Not too long ago I read Suki Kim‘s article “The Reluctant Memoirist” in The New Republic. In the article, Kim, an investigative journalist who spent six months posing as a teacher at an evangelical university in North Korea—culminating in her 2014 book Without You, There Is No Us: My Time With the Sons of North Korea’s Elite—voiced her frustration at having to promote her nonfiction work as memoir. Her essay struck a chord.
A decade ago, I published an erotic memoir Under My Master’s Wings with Nexus Books, a BDSM-themed sub-imprint of Virgin Books, itself owned by Random House. And because Nexus sells fiction mostly to straight (white) dudes, my nonfiction book about my time spent as the personal slave to a gay-for-pay stripper was marketed accordingly. Which means that my experience as a genderqueer chick—a biological female who identifies as a gay man—was marketed as a story of heterosexual lust. At the time I didn’t protest. Indeed, I was just happy any publisher would take a chance on a first-time author. Yet, it was disheartening to have my true essence subjugated to marketing concerns. Though I was never asked to participate in any straight-girl charade, I still chafed at being “sold” as an object of desire to cisgender, hetero males when in fact I’d written the book from the POV of a boy in thrall to his master. Surreally, I found myself completely alienated from my own gay, male relationship.
I did what I could to control my own narrative. I reached out to gay publications on my own. (I even went so far as to send a copy to my hero, John Rechy.) And while my efforts probably did little to boost sales, just the simple act of taking my voice back freed me from any lingering resentment. And this, perhaps, was my greatest takeaway from reading Kim’s essay. Sexism—and anti-queer bias—in publishing exists. I get it. But sometimes the most effective remedy is to pick up the proverbial sword, put down the pen, and do rather than write.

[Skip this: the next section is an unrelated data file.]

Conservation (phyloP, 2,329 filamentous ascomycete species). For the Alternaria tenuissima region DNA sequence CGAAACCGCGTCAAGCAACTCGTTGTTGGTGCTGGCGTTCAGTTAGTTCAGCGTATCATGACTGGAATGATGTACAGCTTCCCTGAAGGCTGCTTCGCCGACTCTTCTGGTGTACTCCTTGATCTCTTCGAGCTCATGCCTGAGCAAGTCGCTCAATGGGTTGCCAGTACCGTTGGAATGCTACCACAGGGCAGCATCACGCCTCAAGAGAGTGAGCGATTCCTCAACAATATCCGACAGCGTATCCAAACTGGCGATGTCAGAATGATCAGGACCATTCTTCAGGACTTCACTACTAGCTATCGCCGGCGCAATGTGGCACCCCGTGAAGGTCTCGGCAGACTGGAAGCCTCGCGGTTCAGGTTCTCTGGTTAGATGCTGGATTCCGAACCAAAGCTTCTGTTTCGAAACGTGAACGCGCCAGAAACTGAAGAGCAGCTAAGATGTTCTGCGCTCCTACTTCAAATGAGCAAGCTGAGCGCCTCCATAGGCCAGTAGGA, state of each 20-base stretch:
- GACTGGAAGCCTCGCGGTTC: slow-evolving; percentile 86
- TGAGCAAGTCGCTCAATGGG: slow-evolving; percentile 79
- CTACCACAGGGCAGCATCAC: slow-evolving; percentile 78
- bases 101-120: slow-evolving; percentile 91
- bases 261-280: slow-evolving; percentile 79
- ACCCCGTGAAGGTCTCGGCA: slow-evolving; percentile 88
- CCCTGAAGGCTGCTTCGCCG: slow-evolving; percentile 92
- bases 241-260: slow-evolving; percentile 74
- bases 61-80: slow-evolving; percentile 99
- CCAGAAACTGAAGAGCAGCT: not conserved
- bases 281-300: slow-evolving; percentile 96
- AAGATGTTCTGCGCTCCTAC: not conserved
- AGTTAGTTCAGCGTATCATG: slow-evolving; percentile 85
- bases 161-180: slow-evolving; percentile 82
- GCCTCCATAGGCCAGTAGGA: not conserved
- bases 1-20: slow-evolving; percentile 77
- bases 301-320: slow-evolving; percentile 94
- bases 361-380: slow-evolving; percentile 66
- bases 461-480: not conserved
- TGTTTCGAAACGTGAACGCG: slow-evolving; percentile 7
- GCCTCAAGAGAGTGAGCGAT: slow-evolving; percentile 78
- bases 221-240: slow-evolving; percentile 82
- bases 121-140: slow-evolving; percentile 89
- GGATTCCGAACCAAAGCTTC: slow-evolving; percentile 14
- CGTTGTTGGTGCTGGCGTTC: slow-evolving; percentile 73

What Kim’s essay sidesteps is that publishing is an industry, plain and simple. While relating a phone call in which she argued that her book was “no Eat, Pray, Love” (to which her agent replied, “You only wish”) may be revealing, the dozen-word sentence before this exchange is actually the more telling. “I later learned that memoirs in general sell better than investigative journalism,” Kim writes.
Indeed, a quick glance at the Goodreads list of New York Times nonfiction bestsellers in 2014 (the year Kim’s book was published) reveals that five of the top ten moneymakers were female-penned memoirs, including Malala Yousafzai’s I Am Malala: The Girl Who Stood Up for Education and Was Shot by the Taliban and Hillary Rodham Clinton’s Hard Choices. Only Michael Lewis’s Flash Boys: A Wall Street Revolt and Matt Taibbi’s The Divide: American Injustice in the Age of the Wealth Gap cracked the double-X glass ceiling with their investigative journalism.
I get that Kim is questioning the whole notion of marketability. Perhaps if more female investigative journalists were sold as such their names would be as recognizable as that of Taibbi and Lewis. But publishing, like Hollywood, is a risk-averse industry. The comic book sequel will get the green light every time. So the real question becomes, why would Kim’s publisher not jump at the chance to market her book as memoir? What Kim doesn’t truly acknowledge is that corporations don’t see writers as journalists or memoirists, men or women. She’s a dollar sign. That’s it.
Similarly, if my publisher could repackage me to be sold to a straight-male, market-tested demographic, why would they advertise my book as genderqueer? In truth, I’m part of a marginalized community that has been sidelined for most of literary history because we’re assumed to be of little interest to the general paying public. For proof, look no further than Gore Vidal’s Myra Breckinridge—perhaps the quintessential novel of queerness—promoted mainly as a satire when it hit shelves in 1968. Or even Armistead Maupin’s Tales of the City series, sold more as a peek into San Francisco’s underground culture than a celebration of our rainbow family. This is how gay-male-identifying, biological women become straight chicks. Investigative journalism morphs into emotional memoir. Or as Michael Corleone would put it, “It’s not personal, Sonny. It’s strictly business.
For in the end, marketing has no bearing on the intrinsic value of a book. It may even have unintended positive consequences. I’ve no doubt that many straight folks stumbling upon Vidal and Maupin were unwittingly exposed to queer experience for the very first time. How many fans of female memoir broadened (no pun intended) their definition of investigative journalism after reading Kim’s male-bravado-less exposé? After all, audience expectation does nothing to alter the work itself. Words remain the same on the page regardless of who’s reading them. It’s the readers themselves that are thrillingly vulnerable to change.